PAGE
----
Don’t get too hasty to write off drilled crops yet. Many are far better when you walk across them, than they look from the gateway or headland. The photo below is a classic example. Yes it looks like a very good field of wheat, but it has been so wet that the volunteer cereals were only sprayed out mid-November.
Once you start looking through the oilseed rape there are 40+ viable plants per square metre. As they were drilled at 55 seeds per metre establishment has been good (about 80%). Yes, there are some areas of the field that are much lower, but the average is good. At the end of winter 20-30 plants, managed well, can yield as well or better than a lot of thick crops.
The second photo shows that the typical plants are not particularly small, but they are smaller than we would expect for this time of year. As long as we can keep the pigeons and slugs off them, they should survive the winter. A good covering of snow would probably help.
What is interesting is that a lot of the “good” fields haven’t got any more plants per metre square than some of the smaller crops. Yes, there are more plants at 6-7 leaf stage, but there are probably 50% which is typical for the year. Believe it or not, but the photo below has the same number of plants as the first one and most are at 3-4 leaf stage.
Visible phoma levels are lower than expected, but most untreated crops are at threshold level, so fungicide applications are urgent. Crops which have been treated now have very little or no visible active phoma. If weather allows I would still recommend treating again, about six weeks after the first application. Very few crops need a PGR, so I’m sticking with Capitan (fluzilazole).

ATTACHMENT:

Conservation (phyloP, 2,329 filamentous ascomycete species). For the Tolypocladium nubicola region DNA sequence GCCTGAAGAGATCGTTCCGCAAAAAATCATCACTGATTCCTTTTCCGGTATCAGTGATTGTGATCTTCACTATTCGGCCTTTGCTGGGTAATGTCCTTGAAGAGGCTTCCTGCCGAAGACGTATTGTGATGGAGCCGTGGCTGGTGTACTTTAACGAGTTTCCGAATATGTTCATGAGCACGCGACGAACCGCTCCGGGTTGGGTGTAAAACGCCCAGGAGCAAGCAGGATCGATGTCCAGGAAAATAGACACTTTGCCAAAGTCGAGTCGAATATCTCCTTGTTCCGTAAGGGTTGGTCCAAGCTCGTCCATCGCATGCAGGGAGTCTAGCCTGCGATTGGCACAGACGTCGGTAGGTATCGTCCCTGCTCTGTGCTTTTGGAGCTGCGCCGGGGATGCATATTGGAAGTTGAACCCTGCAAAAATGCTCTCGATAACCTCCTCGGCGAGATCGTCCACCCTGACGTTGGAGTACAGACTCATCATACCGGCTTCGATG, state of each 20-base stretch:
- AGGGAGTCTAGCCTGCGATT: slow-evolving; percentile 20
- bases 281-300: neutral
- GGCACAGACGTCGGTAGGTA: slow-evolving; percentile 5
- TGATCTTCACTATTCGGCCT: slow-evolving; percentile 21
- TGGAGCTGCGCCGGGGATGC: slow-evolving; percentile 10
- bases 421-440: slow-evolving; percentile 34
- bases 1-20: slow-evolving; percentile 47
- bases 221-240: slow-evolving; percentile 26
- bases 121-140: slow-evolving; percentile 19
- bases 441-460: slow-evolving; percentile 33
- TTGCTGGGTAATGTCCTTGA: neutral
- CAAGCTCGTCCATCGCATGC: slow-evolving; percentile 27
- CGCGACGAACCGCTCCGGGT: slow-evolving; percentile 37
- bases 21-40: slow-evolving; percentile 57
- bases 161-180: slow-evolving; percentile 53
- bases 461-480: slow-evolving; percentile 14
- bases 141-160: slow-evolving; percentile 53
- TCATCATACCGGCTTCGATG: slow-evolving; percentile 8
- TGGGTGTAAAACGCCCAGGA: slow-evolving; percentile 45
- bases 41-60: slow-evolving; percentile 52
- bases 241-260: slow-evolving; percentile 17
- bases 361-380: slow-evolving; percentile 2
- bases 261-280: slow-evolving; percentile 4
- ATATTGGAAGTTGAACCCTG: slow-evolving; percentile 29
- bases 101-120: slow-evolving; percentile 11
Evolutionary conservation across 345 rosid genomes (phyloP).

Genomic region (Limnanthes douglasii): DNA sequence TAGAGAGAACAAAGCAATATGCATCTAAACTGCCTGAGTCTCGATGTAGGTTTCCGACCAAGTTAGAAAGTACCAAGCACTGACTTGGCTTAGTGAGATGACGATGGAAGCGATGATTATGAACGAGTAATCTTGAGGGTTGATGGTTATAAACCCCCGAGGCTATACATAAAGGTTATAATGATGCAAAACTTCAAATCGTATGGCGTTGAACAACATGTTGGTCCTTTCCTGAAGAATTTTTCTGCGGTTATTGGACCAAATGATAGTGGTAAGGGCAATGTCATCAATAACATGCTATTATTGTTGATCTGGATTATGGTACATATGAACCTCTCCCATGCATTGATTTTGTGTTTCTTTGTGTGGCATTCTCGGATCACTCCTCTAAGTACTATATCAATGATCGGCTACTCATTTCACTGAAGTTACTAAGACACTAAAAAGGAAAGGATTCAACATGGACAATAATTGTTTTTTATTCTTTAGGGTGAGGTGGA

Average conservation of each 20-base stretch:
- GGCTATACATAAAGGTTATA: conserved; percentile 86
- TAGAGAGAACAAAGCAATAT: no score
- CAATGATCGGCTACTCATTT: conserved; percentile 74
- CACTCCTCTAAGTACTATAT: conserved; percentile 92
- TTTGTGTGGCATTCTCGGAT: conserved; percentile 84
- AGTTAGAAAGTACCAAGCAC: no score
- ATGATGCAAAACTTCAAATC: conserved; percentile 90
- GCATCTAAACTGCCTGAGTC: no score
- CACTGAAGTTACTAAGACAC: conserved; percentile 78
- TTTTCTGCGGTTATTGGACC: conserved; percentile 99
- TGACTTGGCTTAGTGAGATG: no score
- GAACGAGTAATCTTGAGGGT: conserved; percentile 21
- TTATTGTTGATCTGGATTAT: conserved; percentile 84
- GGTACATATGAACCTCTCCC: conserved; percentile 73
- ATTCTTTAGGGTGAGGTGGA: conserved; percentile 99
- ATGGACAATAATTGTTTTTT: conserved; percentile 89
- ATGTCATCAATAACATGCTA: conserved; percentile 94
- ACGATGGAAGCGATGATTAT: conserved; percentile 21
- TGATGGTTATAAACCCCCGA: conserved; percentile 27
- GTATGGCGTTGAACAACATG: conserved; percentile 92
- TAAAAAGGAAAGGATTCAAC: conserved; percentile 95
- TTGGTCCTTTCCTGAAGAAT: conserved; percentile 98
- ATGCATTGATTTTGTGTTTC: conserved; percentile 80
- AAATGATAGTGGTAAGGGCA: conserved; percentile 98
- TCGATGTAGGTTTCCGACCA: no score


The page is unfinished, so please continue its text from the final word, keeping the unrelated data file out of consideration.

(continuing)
One big advantage for this year has been that because cereals have been drilled at least a month later than normally expected, the grassweed levels in a lot of places are far lower than normal. Oilseed rape crops have often looked like a carpet of grassweeds, but on some untreated wheat it is nearly impossible to find blackgrass.
There are exceptions, so some fields will need autumn Atlantis (iodosulfuron + mesosulfuron) if weather permits, but there are places where we are questioning whether we will need any at all. This will depend on what spring germination is like, but there are blocks of land where we do wonder why we insist on drilling in early to mid September. Would late-September or early-October be possible, as it would allow more stale seed-bed treatments and reduce the level of blackgrass and brome in crops?
At the moment, if weather permits, I am still recommending that grassweed pre-ems are still applied from an anti-resistance policy. If blackgrass has still to germinate I would use a flufenacet based programme, but if blackgrass is visible then either some Atlantis or Auxillary (clodinafop + prosulfocarb) will need adding depending on resistance status and weed size. BYDV is still a threat some and an aphicide will be needed as well.